The film doesn’t really separate itself from the various other sequels except for the return of Jamie Lee Curtis and the motivation of Kevin Williamson of Scream fame to try to breathe new life into the franchise. The beats are pretty much the same, and I have to be honest, Jamie Lee Curtis has done better work. Her heart wasn’t in this thing, I’m sure. She’s much more dynamic and convincing in the recent trilogy than she is at any point here. As much as it pains me, I don’t see this film as anything more than a paycheck for the actress. Even more so the next film in the franchise. She looks tired of Laurie even 20 years later, and you won’t see that rejuvenation until the recent films. I’m not a huge David Gordon Green fan, particularly after what he did to The Exorcist, but I will admit he brought fire back into the Laurie Strode character and Jamie Lee Curtis; that’s just not evident here at all.
The only real gem I found here is the inclusion of Janet Leigh as the school’s secretary and mother hen. Of course, Leigh was in one of the most compelling horror films of them all when she becomes the famous shower-scene victim in Alfred Hitchcock’s Psycho. There are plenty of Psycho references here, from a mention of a clogged shower to the character standing next to the same make of car she drove in that classic film. Of course, there’s an even better reason why her role is so sweet here. She’s Jamie Lee Curtis’s mom, and the mothering here is a wonderful bit of nostalgia for film fans. I wish it were enough to elevate the film into something better. It’s our consolation prize for checking it all out. But now it’s out just in time for Halloween in 4K/UHD Blu-ray.
Halloween H2O: Twenty Years Later is presented in a slightly altered original aspect ratio of 2.35:1. The ultra-high-definition image presentation is arrived at with an HEVC codec at an average of 70 mbps. The film was shot on 35mm, so is native 4K. The aspect ratio is at least closer than it was on the earlier Blu-ray release, which saw it made into a 1.85:1 disaster. The film hasn’t been shown a lot of love over the years, but this is as close as it has gotten, at least in my memory. The grain returns from a DNR’d mess, and so the film at once is more organic than it’s been since its theatrical release. The film is set mostly at night, so the HDR has improved the shadow definition greatly, and that adds to the atmosphere of it all instantly. I can’t say detail is particularly nice, but enough to bring out more of the subtle nature of the film’s original intent. Colors are muted here, but that was the intent all along.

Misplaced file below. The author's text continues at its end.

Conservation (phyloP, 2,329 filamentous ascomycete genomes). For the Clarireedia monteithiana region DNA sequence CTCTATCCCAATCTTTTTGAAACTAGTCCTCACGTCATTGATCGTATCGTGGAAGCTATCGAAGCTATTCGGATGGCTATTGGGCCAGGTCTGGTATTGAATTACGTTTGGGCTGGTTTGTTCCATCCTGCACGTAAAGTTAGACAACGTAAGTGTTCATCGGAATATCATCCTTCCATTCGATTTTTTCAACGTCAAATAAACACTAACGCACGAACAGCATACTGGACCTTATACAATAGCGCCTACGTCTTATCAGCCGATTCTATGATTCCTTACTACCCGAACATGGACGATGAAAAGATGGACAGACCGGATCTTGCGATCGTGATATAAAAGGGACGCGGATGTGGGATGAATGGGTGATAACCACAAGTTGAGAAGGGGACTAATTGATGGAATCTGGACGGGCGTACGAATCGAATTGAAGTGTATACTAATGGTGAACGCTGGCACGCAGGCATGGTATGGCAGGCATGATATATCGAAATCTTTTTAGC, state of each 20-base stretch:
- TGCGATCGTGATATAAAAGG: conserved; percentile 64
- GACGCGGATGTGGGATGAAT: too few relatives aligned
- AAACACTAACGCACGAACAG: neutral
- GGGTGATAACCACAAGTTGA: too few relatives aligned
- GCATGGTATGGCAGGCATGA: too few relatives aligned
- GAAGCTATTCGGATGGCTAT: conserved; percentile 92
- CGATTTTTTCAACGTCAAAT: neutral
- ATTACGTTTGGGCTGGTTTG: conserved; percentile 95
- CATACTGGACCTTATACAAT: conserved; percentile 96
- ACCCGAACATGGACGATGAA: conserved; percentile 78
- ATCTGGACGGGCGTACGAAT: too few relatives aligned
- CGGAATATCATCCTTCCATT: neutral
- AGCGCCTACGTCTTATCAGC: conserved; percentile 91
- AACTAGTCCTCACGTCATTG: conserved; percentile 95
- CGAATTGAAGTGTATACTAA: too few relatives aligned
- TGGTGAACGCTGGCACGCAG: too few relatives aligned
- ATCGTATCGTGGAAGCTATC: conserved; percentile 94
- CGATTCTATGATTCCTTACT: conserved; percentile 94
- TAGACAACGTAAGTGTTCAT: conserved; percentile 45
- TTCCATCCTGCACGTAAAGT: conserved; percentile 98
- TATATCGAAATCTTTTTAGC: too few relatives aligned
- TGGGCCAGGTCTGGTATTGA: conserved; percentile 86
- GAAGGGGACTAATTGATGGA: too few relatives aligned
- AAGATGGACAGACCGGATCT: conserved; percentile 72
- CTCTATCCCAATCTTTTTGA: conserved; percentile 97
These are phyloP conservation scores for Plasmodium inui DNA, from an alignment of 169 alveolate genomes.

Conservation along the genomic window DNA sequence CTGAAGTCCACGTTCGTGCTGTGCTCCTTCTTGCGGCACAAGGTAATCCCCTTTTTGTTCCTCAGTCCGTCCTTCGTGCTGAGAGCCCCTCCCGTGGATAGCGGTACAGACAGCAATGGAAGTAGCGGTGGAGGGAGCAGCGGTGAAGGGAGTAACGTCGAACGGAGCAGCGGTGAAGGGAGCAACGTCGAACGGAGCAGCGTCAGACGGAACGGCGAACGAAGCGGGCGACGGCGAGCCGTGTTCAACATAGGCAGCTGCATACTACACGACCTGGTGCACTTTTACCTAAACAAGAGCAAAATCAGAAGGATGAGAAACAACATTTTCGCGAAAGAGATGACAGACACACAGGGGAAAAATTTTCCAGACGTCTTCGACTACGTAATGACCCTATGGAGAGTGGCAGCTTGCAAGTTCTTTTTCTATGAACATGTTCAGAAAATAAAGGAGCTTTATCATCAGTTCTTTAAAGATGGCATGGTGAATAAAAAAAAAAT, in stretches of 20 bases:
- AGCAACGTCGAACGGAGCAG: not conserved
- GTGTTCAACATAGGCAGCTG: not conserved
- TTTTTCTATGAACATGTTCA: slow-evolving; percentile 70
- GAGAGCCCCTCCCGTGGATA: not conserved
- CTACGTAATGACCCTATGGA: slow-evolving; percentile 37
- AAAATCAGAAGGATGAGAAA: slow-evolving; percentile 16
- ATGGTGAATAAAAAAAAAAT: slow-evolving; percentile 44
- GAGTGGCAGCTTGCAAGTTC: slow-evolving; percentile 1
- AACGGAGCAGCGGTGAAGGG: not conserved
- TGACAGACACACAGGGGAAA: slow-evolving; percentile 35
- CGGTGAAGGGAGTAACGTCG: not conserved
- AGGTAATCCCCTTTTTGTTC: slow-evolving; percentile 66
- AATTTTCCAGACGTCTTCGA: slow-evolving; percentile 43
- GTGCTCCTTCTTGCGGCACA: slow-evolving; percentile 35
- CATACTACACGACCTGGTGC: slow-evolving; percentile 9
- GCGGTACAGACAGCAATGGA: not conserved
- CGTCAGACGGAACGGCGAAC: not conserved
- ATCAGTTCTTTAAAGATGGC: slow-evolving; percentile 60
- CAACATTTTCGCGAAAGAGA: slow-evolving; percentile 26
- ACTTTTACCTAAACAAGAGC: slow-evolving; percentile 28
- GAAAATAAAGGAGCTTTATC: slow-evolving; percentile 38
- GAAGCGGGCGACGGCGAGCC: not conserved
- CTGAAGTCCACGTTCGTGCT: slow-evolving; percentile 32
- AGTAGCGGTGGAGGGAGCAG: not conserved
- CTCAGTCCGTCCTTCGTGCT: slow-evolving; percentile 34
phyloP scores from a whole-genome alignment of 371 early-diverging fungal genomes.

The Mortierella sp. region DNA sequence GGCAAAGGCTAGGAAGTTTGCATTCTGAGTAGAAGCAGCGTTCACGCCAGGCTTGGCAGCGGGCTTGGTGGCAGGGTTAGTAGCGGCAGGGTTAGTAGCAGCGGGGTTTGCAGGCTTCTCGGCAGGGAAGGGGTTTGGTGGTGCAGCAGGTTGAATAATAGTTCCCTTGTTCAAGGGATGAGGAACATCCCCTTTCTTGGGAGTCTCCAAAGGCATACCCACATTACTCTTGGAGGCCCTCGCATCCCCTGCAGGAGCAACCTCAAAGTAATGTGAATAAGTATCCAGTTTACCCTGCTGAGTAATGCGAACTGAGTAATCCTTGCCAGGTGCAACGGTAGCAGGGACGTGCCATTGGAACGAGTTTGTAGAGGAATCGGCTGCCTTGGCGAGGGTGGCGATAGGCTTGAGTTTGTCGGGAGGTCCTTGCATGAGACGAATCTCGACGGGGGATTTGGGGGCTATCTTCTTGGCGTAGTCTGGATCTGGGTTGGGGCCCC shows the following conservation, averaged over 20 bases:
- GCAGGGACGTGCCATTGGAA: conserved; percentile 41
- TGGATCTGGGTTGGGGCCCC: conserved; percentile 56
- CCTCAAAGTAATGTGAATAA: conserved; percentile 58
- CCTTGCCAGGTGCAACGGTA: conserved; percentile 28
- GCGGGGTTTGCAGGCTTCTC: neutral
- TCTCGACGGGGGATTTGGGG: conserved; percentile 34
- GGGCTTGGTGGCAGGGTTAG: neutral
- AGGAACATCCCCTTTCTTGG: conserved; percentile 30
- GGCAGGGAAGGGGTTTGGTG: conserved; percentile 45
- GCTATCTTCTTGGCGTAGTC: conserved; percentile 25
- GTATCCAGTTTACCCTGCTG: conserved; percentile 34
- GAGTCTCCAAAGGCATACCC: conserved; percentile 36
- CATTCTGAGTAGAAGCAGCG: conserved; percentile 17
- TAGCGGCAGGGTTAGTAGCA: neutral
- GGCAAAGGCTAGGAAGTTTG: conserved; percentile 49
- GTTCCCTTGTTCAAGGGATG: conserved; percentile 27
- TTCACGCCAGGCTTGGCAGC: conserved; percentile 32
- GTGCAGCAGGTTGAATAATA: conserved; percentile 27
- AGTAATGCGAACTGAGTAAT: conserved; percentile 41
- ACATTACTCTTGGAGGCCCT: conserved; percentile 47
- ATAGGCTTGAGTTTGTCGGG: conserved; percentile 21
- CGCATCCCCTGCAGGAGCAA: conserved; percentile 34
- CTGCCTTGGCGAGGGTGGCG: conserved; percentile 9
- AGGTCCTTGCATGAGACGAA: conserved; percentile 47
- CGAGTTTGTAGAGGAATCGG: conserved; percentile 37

The DTS-HD MA 5.1 audio presentation doesn’t appear much different from the earlier Blu-ray release, and that’s a slight disappointment, but it’s serviceable with strong dialog presence and some rather nice musical cues, most notably the opening Mister Sandman which, unfortunately gave me flashbacks to Back To The Future, not this film. Sorry, guys.
There are no extras.
I was lucky enough to be a teen during the original release of Halloween, Friday The 13th and Nightmare On Elm Street. I got to be the target audience when these experiences were fresh. I wish that audiences today had the opportunity to see these films for the first time on a big screen on date night with no earlier versions to jade us so much. I treasure that experience, but it’s gone for me as well. Every time I see a new attempt, I hope it will take me back to those late 1970’s Friday nights, but it’s true. You can’t go back. But, just maybe …“Because today is the day. I can feel it. “